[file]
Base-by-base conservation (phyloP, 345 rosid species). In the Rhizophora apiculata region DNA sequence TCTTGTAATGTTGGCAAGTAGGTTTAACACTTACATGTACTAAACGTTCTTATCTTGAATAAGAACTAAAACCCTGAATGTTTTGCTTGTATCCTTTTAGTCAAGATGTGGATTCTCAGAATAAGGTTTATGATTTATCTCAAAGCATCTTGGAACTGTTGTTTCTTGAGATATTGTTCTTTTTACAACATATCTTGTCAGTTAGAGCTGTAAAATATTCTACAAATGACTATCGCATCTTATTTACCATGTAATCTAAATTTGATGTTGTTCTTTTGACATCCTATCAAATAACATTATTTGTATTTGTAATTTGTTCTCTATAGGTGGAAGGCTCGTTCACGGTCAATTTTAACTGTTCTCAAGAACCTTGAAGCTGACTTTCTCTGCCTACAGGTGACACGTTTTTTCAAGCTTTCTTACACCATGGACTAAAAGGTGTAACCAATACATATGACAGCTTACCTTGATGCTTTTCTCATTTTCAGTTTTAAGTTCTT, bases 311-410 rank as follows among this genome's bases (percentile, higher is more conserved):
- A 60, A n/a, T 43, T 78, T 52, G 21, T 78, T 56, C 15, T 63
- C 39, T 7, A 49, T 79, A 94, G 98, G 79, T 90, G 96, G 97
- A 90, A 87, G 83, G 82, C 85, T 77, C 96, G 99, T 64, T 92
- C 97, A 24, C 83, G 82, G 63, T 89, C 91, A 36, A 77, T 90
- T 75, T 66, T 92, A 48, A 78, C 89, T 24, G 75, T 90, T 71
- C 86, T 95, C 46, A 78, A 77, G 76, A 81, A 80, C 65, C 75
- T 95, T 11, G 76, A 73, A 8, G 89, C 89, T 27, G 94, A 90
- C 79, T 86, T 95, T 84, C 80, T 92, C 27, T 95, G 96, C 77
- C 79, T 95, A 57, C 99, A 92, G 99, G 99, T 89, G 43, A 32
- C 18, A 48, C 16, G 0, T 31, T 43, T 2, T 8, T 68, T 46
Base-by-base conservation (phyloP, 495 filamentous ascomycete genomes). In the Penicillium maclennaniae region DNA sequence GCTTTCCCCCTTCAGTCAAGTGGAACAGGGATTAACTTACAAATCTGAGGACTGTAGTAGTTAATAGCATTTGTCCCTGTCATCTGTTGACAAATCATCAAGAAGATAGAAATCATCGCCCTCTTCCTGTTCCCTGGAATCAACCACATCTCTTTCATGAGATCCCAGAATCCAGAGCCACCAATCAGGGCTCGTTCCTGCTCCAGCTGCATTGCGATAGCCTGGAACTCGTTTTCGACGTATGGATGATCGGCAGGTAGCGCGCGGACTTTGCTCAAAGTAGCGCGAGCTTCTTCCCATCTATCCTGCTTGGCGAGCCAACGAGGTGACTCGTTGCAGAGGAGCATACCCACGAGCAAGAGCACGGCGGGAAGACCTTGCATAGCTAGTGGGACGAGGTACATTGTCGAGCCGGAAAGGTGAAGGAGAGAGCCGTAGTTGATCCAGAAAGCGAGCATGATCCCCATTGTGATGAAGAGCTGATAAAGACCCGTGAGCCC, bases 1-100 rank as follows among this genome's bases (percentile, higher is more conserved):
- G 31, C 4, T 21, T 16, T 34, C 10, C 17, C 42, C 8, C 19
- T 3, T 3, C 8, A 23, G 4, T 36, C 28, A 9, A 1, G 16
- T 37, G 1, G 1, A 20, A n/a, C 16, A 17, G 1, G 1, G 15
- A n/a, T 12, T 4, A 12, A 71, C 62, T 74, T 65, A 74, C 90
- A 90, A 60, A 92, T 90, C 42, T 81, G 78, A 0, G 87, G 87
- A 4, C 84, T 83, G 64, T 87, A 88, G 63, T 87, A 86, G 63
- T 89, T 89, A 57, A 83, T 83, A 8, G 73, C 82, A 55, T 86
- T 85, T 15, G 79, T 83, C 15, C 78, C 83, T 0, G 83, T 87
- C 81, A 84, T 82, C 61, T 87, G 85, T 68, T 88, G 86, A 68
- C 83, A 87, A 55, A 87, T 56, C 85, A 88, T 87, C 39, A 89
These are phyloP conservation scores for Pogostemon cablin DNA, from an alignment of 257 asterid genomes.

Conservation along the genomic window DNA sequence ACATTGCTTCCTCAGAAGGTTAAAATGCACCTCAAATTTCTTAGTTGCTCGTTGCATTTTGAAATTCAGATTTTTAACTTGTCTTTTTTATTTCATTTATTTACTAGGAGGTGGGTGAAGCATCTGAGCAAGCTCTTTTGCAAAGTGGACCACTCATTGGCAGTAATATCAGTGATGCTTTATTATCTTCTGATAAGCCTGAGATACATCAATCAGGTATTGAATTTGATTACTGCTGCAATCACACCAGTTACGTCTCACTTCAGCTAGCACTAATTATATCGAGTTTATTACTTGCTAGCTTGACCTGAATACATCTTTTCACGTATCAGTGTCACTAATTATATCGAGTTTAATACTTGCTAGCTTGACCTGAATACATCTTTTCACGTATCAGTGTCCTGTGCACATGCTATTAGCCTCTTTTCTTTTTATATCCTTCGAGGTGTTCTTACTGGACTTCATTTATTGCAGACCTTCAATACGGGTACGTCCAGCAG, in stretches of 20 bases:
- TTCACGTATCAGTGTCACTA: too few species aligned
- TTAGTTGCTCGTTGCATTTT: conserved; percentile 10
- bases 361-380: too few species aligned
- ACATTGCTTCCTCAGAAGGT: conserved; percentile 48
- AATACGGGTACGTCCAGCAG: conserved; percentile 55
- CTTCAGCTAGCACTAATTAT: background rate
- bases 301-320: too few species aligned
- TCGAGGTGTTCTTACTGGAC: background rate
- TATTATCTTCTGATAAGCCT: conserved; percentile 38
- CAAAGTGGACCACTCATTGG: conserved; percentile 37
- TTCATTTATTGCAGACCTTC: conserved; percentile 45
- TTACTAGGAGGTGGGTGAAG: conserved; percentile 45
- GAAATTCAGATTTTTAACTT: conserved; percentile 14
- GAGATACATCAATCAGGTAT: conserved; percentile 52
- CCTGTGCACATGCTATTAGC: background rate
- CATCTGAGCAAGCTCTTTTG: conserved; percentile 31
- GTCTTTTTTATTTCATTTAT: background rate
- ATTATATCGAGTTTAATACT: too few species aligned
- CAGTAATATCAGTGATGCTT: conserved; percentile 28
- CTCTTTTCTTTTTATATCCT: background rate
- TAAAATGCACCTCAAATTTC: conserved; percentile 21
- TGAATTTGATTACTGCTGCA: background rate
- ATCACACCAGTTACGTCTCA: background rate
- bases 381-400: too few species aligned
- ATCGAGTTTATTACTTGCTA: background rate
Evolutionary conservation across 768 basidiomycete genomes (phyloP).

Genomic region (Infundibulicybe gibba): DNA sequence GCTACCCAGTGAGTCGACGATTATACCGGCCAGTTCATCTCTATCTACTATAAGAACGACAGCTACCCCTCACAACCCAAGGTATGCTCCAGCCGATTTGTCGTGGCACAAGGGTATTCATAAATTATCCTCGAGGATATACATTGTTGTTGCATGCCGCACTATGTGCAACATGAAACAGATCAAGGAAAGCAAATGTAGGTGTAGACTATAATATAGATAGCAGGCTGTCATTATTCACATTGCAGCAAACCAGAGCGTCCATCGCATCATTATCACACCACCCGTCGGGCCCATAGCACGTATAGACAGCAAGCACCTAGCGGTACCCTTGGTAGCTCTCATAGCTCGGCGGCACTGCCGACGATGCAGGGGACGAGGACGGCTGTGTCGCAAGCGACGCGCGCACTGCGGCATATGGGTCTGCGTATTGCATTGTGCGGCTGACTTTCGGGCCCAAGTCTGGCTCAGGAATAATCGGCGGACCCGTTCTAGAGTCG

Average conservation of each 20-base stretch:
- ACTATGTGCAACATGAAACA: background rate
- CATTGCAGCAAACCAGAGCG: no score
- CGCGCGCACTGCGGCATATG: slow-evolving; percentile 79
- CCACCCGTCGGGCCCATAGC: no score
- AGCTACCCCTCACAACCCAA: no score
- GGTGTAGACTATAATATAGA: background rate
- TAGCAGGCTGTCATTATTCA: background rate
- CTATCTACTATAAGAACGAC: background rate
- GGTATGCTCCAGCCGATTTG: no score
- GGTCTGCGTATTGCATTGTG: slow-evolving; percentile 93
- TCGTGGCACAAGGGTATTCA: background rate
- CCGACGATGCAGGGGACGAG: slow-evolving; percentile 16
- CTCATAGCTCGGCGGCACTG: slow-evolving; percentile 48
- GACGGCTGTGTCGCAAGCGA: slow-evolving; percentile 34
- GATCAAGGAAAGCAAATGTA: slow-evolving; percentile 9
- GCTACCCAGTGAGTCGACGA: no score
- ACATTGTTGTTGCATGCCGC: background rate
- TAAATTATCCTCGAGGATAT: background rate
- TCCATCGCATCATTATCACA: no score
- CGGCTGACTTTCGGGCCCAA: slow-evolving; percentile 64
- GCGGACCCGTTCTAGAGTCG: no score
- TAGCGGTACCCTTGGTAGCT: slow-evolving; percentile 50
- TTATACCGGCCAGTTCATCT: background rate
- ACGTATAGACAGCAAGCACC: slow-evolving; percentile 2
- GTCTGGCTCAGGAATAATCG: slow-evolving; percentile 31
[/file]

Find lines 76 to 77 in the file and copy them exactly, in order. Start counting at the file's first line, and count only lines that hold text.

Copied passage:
- ACGTATAGACAGCAAGCACC: slow-evolving; percentile 2
- GTCTGGCTCAGGAATAATCG: slow-evolving; percentile 31